The Humanitarian Impact of Sanctions on Iran

John Bolton

This article was last updated on April 16, 2022

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With the Trump Administration and chief warrior Michael Pompeo imposing even more intense sanctions on Iran's leadership, thanks largely to the American's assassination of Qassem Soleimani:

Humanitarian Impact Sanctions Iran,

…one has to question what four decades of economic restrictions on Iran have actually accomplished.  As you will see in this posting, the sanctions have accomplished one thing; jeopardizing the lives of ordinary Iranians who need to access Iran's health care system.

Let's open this posting by looking at a list of sanctions against Iran.  Here is a list of Executive Orders regarding sanctions on Iran from the Department of State website:

Humanitarian Impact Sanctions Iran,

Note that the first sanctions were imposed during the Clinton Administration back in 1995.

Here is a list of press releases since May 2018 when Washington withdrew from the JCPOA from the Department of State regarding sanctions on Iran:

Humanitarian Impact Sanctions Iran,

As you can see, the Department of State has spent a great deal of energy over the past 18 months on its sanctioning of Iran.

While Donald Trump and his cronies have repeatedly assured the Iranian people that they "stand with them", a recent report by Human Rights Watch (HRW) suggests exactly the opposite.  In the report entitled "Maximum Pressure", the authors examine the impact of the current sanctions, particularly those on Iranian banks, on Iranians' right to health and access to essential medicines needed for many conditions.  While the sanctions have allegedly been designed to exempt humanitarian imports into Iran, the sanctions against Iran's banking sector has deterred international banks from participating in transactions with Iran, including those that involve humanitarian aid, for fear of reprisal (through the imposition of secondary sanctions) from the United States.  In fact, it appears that the pain that United States sanctions are causing ordinary Iranian citizens is deliberate as you can see in this interview with CBS from February 2019 where he both says that the sanctions are showing signs of success because the Iranian people are suffering and that the United States is not targeting ordinary Iranians as quoted here:

"Things are much worse for the Iranian people (thanks to the sanctions) and we are convinced that it will lead the Iranian people to rise up and change the behaviour of the regime".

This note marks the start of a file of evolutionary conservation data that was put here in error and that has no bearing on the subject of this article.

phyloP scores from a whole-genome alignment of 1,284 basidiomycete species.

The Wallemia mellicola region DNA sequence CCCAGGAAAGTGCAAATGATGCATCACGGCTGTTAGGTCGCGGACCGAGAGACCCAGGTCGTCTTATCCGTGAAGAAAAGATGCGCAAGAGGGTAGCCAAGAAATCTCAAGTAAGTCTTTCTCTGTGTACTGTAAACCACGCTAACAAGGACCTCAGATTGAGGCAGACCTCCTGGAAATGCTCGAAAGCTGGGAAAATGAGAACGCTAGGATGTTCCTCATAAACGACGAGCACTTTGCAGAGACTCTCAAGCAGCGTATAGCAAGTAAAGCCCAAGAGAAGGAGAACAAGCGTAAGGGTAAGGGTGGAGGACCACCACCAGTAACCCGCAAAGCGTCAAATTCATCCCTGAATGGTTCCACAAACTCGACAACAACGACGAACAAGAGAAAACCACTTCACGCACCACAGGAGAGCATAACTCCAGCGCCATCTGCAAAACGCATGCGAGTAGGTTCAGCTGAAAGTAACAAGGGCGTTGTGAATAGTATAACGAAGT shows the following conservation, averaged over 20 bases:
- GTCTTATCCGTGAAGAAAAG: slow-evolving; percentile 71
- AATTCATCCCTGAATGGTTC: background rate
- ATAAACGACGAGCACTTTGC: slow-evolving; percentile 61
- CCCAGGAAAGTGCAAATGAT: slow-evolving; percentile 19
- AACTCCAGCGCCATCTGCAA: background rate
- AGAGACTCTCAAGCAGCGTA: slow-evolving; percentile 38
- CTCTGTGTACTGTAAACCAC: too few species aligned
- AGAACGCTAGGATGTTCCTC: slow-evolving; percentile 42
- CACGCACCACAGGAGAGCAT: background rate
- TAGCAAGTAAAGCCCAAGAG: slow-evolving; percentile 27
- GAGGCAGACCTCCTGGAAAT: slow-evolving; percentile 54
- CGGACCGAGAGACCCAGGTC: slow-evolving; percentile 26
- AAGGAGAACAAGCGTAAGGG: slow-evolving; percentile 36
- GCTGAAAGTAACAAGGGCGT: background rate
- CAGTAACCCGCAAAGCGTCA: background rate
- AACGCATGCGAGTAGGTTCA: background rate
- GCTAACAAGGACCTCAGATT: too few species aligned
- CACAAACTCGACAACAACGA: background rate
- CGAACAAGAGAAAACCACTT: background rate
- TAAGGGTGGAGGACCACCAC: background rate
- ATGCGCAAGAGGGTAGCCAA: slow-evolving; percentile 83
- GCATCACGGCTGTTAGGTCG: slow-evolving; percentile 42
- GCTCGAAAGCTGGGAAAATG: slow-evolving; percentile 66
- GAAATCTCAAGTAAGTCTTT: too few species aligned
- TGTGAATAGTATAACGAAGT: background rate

As background, between November 2018 and October 2019, Human Rights Watch interviews a variety of Iranian medical professionals, importers of medicines, employees of Iranian and international pharmaceutical companies, lawyers, trade specialists familiar with humanitarian trade in Iran and NGO workers. 

Let's look at HRW's findings.  Iran produces 97 percent of all pharmaceuticals consumed domestically, however, the three percent of imported medicines constitute 30 percent of the value of Iran's medical market; the majority of these drugs are for treating rare diseases and multiple forms of cancer for which there are no alternatives.  HRW found that at least 240 of the 433 imported drugs are on the World Health Organization's list of essential medicines.   An additional complication is also present in Iran; one-third of Iran's domestically produced medicines depend on imported materials for their manufacture.

Not only are pharmaceuticals a problem for Iran in the current sanctions environment.  Iran relies heavily on imported medical equipment with 70 percent of the country's medical equipment being imported including items ranging from hospital beds to Magnetic Response Imaging (MRI) equipment.  When the equipment can be imported, there is an additional problem; the plunging value of Iran's currency, the rial, makes purchasing foreign-made medical equipment extremely expensive.  This has resulted in Iran's government designating a subsidized exchange rate of 42,000 rials to the United States dollar (compared to the free market rate of 180,000 rials to the USD in early 2019) which enables importers to purchase more than 5,000 items of medicine and 22,000 items of essential medical equipment at the subsidized rate.  This excludes thousands of items; for example. of the 2,000 imported dental products and equipment used in Iran, only 392 items qualify for the subsidized exchange rate.

In order to meet the strict sanctions guidelines as set out by Washington, the medical and banking sector (particularly in the Eurozone) is invoking "over compliance" to avoid punishment by the United States for breaching its sanctions laws.  Here is just one part of the sanctions law that foreign nations are expected to obey:

"The Comprehensive Iran Sanctions, Accountability, and Divestment Act (CISADA) was a key piece of legislation intended to limit Iran’s access to the international financial system and to reduce the ability of Iran’s import-export community (referred to in Iran as the “bazaar merchants” or “bazaaris”) from obtaining “letters of credit” (trade financing) to buy or sell goods. The Department of the Treasury determines what is a “significant” financial transaction.